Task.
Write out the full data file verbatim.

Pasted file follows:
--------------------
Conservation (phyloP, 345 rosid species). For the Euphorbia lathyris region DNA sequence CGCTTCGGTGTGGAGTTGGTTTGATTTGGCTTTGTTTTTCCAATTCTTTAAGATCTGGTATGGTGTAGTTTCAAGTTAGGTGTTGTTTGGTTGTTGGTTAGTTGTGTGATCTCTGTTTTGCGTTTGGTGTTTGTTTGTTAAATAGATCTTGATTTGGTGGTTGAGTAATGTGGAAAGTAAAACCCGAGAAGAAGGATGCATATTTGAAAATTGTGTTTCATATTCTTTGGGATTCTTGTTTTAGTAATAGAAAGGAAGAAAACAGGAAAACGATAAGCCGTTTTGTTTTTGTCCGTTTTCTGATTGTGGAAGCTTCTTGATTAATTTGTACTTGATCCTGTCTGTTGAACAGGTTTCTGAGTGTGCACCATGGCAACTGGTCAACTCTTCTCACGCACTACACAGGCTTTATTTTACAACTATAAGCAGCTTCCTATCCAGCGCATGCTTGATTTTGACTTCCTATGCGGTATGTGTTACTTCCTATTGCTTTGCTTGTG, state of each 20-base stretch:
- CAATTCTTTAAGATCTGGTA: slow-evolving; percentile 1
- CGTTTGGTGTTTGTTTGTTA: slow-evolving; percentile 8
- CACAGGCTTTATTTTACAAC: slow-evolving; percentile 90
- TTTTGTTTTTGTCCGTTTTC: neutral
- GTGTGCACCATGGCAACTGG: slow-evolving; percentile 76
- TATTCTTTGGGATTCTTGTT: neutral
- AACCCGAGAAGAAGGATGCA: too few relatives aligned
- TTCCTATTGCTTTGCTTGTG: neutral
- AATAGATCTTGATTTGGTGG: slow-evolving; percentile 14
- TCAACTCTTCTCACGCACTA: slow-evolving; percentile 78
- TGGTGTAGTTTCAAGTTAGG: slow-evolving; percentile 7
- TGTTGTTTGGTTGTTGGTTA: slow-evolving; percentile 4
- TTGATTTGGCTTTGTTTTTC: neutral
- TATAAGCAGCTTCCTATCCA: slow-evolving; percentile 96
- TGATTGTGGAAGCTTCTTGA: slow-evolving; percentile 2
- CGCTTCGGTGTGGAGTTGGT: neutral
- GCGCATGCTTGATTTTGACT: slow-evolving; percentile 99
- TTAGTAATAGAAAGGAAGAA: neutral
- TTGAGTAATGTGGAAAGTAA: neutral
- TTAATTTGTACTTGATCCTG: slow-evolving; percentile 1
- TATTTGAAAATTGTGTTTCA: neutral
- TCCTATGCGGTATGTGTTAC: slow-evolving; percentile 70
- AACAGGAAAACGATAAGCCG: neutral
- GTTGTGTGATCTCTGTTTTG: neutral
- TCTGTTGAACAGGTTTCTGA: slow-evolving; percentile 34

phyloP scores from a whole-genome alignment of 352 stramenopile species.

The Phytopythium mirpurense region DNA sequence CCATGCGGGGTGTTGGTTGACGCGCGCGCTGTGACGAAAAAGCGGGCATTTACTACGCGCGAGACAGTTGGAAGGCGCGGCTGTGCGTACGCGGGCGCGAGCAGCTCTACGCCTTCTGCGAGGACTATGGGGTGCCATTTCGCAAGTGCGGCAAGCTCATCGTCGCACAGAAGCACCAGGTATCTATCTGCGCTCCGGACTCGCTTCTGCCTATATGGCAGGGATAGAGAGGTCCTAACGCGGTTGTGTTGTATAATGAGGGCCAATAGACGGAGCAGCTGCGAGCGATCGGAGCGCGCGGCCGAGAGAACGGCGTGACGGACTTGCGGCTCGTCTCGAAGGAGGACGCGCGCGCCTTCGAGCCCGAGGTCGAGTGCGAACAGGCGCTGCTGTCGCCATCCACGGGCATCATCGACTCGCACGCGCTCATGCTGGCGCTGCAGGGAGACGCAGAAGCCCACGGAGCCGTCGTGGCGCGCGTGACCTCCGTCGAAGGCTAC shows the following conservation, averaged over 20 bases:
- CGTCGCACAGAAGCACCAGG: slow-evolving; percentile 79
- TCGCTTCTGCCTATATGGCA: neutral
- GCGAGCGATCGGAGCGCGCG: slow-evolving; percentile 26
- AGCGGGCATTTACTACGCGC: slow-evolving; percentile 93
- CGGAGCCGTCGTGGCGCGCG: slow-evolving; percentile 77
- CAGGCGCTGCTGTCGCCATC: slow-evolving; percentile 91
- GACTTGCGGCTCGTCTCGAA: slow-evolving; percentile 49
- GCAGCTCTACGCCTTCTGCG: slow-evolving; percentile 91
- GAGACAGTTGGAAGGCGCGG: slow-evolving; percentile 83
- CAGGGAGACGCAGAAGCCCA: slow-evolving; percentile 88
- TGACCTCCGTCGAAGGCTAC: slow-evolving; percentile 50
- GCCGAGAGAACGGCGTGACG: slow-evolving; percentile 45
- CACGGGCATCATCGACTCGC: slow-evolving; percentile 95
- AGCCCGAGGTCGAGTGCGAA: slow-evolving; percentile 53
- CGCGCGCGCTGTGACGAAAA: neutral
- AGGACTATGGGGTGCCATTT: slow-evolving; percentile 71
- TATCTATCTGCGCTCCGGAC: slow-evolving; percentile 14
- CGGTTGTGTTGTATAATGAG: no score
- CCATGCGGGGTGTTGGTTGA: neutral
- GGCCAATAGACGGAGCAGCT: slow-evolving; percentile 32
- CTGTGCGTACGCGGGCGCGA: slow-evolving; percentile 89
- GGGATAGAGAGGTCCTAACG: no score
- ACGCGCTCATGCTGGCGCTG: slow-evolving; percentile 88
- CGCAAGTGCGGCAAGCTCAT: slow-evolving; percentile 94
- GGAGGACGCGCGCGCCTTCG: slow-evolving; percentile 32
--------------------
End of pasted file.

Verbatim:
Conservation (phyloP, 345 rosid species). For the Euphorbia lathyris region DNA sequence CGCTTCGGTGTGGAGTTGGTTTGATTTGGCTTTGTTTTTCCAATTCTTTAAGATCTGGTATGGTGTAGTTTCAAGTTAGGTGTTGTTTGGTTGTTGGTTAGTTGTGTGATCTCTGTTTTGCGTTTGGTGTTTGTTTGTTAAATAGATCTTGATTTGGTGGTTGAGTAATGTGGAAAGTAAAACCCGAGAAGAAGGATGCATATTTGAAAATTGTGTTTCATATTCTTTGGGATTCTTGTTTTAGTAATAGAAAGGAAGAAAACAGGAAAACGATAAGCCGTTTTGTTTTTGTCCGTTTTCTGATTGTGGAAGCTTCTTGATTAATTTGTACTTGATCCTGTCTGTTGAACAGGTTTCTGAGTGTGCACCATGGCAACTGGTCAACTCTTCTCACGCACTACACAGGCTTTATTTTACAACTATAAGCAGCTTCCTATCCAGCGCATGCTTGATTTTGACTTCCTATGCGGTATGTGTTACTTCCTATTGCTTTGCTTGTG, state of each 20-base stretch:
- CAATTCTTTAAGATCTGGTA: slow-evolving; percentile 1
- CGTTTGGTGTTTGTTTGTTA: slow-evolving; percentile 8
- CACAGGCTTTATTTTACAAC: slow-evolving; percentile 90
- TTTTGTTTTTGTCCGTTTTC: neutral
- GTGTGCACCATGGCAACTGG: slow-evolving; percentile 76
- TATTCTTTGGGATTCTTGTT: neutral
- AACCCGAGAAGAAGGATGCA: too few relatives aligned
- TTCCTATTGCTTTGCTTGTG: neutral
- AATAGATCTTGATTTGGTGG: slow-evolving; percentile 14
- TCAACTCTTCTCACGCACTA: slow-evolving; percentile 78
- TGGTGTAGTTTCAAGTTAGG: slow-evolving; percentile 7
- TGTTGTTTGGTTGTTGGTTA: slow-evolving; percentile 4
- TTGATTTGGCTTTGTTTTTC: neutral
- TATAAGCAGCTTCCTATCCA: slow-evolving; percentile 96
- TGATTGTGGAAGCTTCTTGA: slow-evolving; percentile 2
- CGCTTCGGTGTGGAGTTGGT: neutral
- GCGCATGCTTGATTTTGACT: slow-evolving; percentile 99
- TTAGTAATAGAAAGGAAGAA: neutral
- TTGAGTAATGTGGAAAGTAA: neutral
- TTAATTTGTACTTGATCCTG: slow-evolving; percentile 1
- TATTTGAAAATTGTGTTTCA: neutral
- TCCTATGCGGTATGTGTTAC: slow-evolving; percentile 70
- AACAGGAAAACGATAAGCCG: neutral
- GTTGTGTGATCTCTGTTTTG: neutral
- TCTGTTGAACAGGTTTCTGA: slow-evolving; percentile 34

phyloP scores from a whole-genome alignment of 352 stramenopile species.

The Phytopythium mirpurense region DNA sequence CCATGCGGGGTGTTGGTTGACGCGCGCGCTGTGACGAAAAAGCGGGCATTTACTACGCGCGAGACAGTTGGAAGGCGCGGCTGTGCGTACGCGGGCGCGAGCAGCTCTACGCCTTCTGCGAGGACTATGGGGTGCCATTTCGCAAGTGCGGCAAGCTCATCGTCGCACAGAAGCACCAGGTATCTATCTGCGCTCCGGACTCGCTTCTGCCTATATGGCAGGGATAGAGAGGTCCTAACGCGGTTGTGTTGTATAATGAGGGCCAATAGACGGAGCAGCTGCGAGCGATCGGAGCGCGCGGCCGAGAGAACGGCGTGACGGACTTGCGGCTCGTCTCGAAGGAGGACGCGCGCGCCTTCGAGCCCGAGGTCGAGTGCGAACAGGCGCTGCTGTCGCCATCCACGGGCATCATCGACTCGCACGCGCTCATGCTGGCGCTGCAGGGAGACGCAGAAGCCCACGGAGCCGTCGTGGCGCGCGTGACCTCCGTCGAAGGCTAC shows the following conservation, averaged over 20 bases:
- CGTCGCACAGAAGCACCAGG: slow-evolving; percentile 79
- TCGCTTCTGCCTATATGGCA: neutral
- GCGAGCGATCGGAGCGCGCG: slow-evolving; percentile 26
- AGCGGGCATTTACTACGCGC: slow-evolving; percentile 93
- CGGAGCCGTCGTGGCGCGCG: slow-evolving; percentile 77
- CAGGCGCTGCTGTCGCCATC: slow-evolving; percentile 91
- GACTTGCGGCTCGTCTCGAA: slow-evolving; percentile 49
- GCAGCTCTACGCCTTCTGCG: slow-evolving; percentile 91
- GAGACAGTTGGAAGGCGCGG: slow-evolving; percentile 83
- CAGGGAGACGCAGAAGCCCA: slow-evolving; percentile 88
- TGACCTCCGTCGAAGGCTAC: slow-evolving; percentile 50
- GCCGAGAGAACGGCGTGACG: slow-evolving; percentile 45
- CACGGGCATCATCGACTCGC: slow-evolving; percentile 95
- AGCCCGAGGTCGAGTGCGAA: slow-evolving; percentile 53
- CGCGCGCGCTGTGACGAAAA: neutral
- AGGACTATGGGGTGCCATTT: slow-evolving; percentile 71
- TATCTATCTGCGCTCCGGAC: slow-evolving; percentile 14
- CGGTTGTGTTGTATAATGAG: no score
- CCATGCGGGGTGTTGGTTGA: neutral
- GGCCAATAGACGGAGCAGCT: slow-evolving; percentile 32
- CTGTGCGTACGCGGGCGCGA: slow-evolving; percentile 89
- GGGATAGAGAGGTCCTAACG: no score
- ACGCGCTCATGCTGGCGCTG: slow-evolving; percentile 88
- CGCAAGTGCGGCAAGCTCAT: slow-evolving; percentile 94
- GGAGGACGCGCGCGCCTTCG: slow-evolving; percentile 32